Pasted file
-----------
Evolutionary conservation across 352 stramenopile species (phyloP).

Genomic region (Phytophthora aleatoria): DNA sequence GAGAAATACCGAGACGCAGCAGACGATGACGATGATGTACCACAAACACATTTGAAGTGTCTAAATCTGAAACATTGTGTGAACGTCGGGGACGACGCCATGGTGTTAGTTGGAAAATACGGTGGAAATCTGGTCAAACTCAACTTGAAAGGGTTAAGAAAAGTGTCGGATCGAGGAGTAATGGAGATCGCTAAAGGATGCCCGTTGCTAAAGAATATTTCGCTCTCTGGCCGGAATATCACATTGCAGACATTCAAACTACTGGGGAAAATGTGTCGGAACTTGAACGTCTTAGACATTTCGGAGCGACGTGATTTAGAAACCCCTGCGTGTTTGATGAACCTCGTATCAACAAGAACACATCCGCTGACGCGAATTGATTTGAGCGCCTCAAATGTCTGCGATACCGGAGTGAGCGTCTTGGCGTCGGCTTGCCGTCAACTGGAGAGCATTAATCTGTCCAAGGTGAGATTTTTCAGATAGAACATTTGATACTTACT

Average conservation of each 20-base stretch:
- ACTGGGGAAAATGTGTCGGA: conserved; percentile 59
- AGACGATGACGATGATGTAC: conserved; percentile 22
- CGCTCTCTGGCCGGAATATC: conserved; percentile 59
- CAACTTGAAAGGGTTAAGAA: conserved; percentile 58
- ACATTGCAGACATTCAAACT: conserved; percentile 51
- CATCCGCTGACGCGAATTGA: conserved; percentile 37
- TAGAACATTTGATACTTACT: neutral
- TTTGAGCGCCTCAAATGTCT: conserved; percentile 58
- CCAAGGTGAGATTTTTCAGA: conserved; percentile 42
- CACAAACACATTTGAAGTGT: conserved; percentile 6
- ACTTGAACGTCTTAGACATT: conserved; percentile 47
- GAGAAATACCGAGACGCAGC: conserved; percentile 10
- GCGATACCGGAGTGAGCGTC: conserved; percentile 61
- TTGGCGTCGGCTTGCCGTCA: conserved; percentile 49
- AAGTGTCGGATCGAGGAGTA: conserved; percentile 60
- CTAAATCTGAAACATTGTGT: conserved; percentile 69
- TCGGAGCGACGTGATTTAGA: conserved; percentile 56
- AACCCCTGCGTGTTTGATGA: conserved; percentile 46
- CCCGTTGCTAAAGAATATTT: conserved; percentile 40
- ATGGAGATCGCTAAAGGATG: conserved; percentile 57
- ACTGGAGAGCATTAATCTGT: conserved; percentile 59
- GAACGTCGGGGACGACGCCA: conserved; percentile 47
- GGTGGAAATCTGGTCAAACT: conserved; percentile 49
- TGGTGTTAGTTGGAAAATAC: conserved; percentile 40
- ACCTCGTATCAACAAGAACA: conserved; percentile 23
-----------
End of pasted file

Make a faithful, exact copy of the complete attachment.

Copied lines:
Evolutionary conservation across 352 stramenopile species (phyloP).

Genomic region (Phytophthora aleatoria): DNA sequence GAGAAATACCGAGACGCAGCAGACGATGACGATGATGTACCACAAACACATTTGAAGTGTCTAAATCTGAAACATTGTGTGAACGTCGGGGACGACGCCATGGTGTTAGTTGGAAAATACGGTGGAAATCTGGTCAAACTCAACTTGAAAGGGTTAAGAAAAGTGTCGGATCGAGGAGTAATGGAGATCGCTAAAGGATGCCCGTTGCTAAAGAATATTTCGCTCTCTGGCCGGAATATCACATTGCAGACATTCAAACTACTGGGGAAAATGTGTCGGAACTTGAACGTCTTAGACATTTCGGAGCGACGTGATTTAGAAACCCCTGCGTGTTTGATGAACCTCGTATCAACAAGAACACATCCGCTGACGCGAATTGATTTGAGCGCCTCAAATGTCTGCGATACCGGAGTGAGCGTCTTGGCGTCGGCTTGCCGTCAACTGGAGAGCATTAATCTGTCCAAGGTGAGATTTTTCAGATAGAACATTTGATACTTACT

Average conservation of each 20-base stretch:
- ACTGGGGAAAATGTGTCGGA: conserved; percentile 59
- AGACGATGACGATGATGTAC: conserved; percentile 22
- CGCTCTCTGGCCGGAATATC: conserved; percentile 59
- CAACTTGAAAGGGTTAAGAA: conserved; percentile 58
- ACATTGCAGACATTCAAACT: conserved; percentile 51
- CATCCGCTGACGCGAATTGA: conserved; percentile 37
- TAGAACATTTGATACTTACT: neutral
- TTTGAGCGCCTCAAATGTCT: conserved; percentile 58
- CCAAGGTGAGATTTTTCAGA: conserved; percentile 42
- CACAAACACATTTGAAGTGT: conserved; percentile 6
- ACTTGAACGTCTTAGACATT: conserved; percentile 47
- GAGAAATACCGAGACGCAGC: conserved; percentile 10
- GCGATACCGGAGTGAGCGTC: conserved; percentile 61
- TTGGCGTCGGCTTGCCGTCA: conserved; percentile 49
- AAGTGTCGGATCGAGGAGTA: conserved; percentile 60
- CTAAATCTGAAACATTGTGT: conserved; percentile 69
- TCGGAGCGACGTGATTTAGA: conserved; percentile 56
- AACCCCTGCGTGTTTGATGA: conserved; percentile 46
- CCCGTTGCTAAAGAATATTT: conserved; percentile 40
- ATGGAGATCGCTAAAGGATG: conserved; percentile 57
- ACTGGAGAGCATTAATCTGT: conserved; percentile 59
- GAACGTCGGGGACGACGCCA: conserved; percentile 47
- GGTGGAAATCTGGTCAAACT: conserved; percentile 49
- TGGTGTTAGTTGGAAAATAC: conserved; percentile 40
- ACCTCGTATCAACAAGAACA: conserved; percentile 23